5G on Board: How Many Antennas Do We Need on Connected Cars?
Paper i proceeding, 2016

Mobile networks will support increasing numbers of connected vehicles. Successive generations of mobile networks have reduced the cost of data rate, in terms of spectrum usage and power consumption at the base station, by increasingly exploiting the concept of channel state information at the transmitter. Unfortunately, beyond a limiting velocity (which depends on the carrier frequency), networks are no longer cost efficient, since such information is not usable. Recently, channel prediction techniques requiring several antennas on the car roof have been introduced to solve this problem. In this paper, for the first time, we determine the most cost efficient configurations, in terms of numbers of antennas on the car roof and carrier frequency, in various scenarios (highway and dense urban). Our studies show that with a simple prediction technique based on predictor antennas, the network can use twice less spectrum and around 20 dB less power, for cars with 3 antennas on their tops than for cars with the same number of antennas and not using prediction.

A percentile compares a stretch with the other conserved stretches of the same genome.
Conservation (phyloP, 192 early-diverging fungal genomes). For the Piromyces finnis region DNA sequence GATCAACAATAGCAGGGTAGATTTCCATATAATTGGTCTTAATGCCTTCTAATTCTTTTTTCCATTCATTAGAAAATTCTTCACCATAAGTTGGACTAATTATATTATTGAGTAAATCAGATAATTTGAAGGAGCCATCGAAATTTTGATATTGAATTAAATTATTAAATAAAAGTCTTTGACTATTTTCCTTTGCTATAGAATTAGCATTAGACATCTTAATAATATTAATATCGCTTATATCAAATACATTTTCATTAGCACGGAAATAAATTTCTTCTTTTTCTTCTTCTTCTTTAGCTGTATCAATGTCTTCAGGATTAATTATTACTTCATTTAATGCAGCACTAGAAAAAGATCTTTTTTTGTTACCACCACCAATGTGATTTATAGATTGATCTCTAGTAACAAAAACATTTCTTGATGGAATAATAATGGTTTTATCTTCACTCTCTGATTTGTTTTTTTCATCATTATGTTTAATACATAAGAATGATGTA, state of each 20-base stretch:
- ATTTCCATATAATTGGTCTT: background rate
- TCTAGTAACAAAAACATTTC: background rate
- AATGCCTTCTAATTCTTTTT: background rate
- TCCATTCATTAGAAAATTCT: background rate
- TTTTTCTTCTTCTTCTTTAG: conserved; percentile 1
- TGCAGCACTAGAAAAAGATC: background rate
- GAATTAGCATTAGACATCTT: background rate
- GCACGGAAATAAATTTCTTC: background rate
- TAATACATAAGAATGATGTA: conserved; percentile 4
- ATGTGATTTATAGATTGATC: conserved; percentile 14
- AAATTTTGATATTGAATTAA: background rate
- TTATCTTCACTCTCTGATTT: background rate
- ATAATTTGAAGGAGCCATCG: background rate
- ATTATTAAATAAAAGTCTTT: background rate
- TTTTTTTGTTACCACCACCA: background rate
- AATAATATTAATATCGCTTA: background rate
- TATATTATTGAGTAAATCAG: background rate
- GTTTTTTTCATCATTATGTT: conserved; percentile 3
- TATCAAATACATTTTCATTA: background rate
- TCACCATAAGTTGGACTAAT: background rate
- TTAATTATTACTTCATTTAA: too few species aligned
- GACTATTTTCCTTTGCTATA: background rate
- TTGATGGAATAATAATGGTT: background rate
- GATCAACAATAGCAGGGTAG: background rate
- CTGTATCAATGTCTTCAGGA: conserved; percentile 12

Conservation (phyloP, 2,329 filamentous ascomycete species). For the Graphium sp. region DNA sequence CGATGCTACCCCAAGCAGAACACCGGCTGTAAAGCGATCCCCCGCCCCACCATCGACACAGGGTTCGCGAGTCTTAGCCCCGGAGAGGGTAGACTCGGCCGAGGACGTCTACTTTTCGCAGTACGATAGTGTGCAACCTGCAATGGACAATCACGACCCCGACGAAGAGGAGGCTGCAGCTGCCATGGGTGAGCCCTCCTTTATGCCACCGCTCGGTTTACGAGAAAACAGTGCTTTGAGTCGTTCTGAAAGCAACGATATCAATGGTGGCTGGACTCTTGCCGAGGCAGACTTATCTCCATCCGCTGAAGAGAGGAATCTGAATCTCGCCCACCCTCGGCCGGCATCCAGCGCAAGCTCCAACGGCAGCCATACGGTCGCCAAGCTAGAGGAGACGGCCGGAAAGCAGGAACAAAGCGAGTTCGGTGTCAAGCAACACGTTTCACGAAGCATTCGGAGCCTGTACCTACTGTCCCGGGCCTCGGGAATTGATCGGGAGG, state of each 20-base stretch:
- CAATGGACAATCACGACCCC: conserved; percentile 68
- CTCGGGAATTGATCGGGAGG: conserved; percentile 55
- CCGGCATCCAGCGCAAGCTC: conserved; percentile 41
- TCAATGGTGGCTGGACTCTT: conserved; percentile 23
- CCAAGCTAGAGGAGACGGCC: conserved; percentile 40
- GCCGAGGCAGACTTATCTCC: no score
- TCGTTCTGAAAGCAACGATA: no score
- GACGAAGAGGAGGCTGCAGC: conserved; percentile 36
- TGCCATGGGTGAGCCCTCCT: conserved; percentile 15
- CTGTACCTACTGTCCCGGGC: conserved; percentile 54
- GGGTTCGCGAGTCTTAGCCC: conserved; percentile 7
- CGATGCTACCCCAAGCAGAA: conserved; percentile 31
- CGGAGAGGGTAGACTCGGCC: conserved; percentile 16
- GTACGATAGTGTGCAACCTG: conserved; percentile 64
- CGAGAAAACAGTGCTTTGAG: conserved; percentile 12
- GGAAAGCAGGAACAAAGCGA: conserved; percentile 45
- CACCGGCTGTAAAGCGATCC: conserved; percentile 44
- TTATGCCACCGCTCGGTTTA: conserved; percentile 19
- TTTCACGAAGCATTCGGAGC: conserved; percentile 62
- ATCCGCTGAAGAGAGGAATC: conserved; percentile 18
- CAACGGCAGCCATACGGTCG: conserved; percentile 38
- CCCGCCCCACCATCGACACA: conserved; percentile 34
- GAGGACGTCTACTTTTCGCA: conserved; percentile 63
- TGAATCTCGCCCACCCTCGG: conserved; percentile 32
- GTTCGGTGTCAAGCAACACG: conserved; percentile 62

MIMO

connected cars

5G

predictor antenna

Författare

D.T. Phan-Huy

Orange

Mikael Sternad

Uppsala universitet

Tommy Svensson

Chalmers, Signaler och system, Kommunikationssystem, informationsteori och antenner, Kommunikationssystem

W. Zirwas

Nokia Bell Labs

B. Villeforceix

Orange

F. Karim

Orange

S.-E. El-Ayoubi

Orange

2016 IEEE Globecom Workshops (GC Wkshps), 4-8 Dec. 2016

2166-0069 (ISSN)

Mobile and wireless communications Enablers for Twenty-twenty (2020) Information Society (METIS)

Europeiska kommissionen (FP7), 2012-11-01 -- 2015-04-30.

Ämneskategorier

Kommunikationssystem

DOI

10.1109/GLOCOMW.2016.7848799

ISBN

978-1-5090-2482-7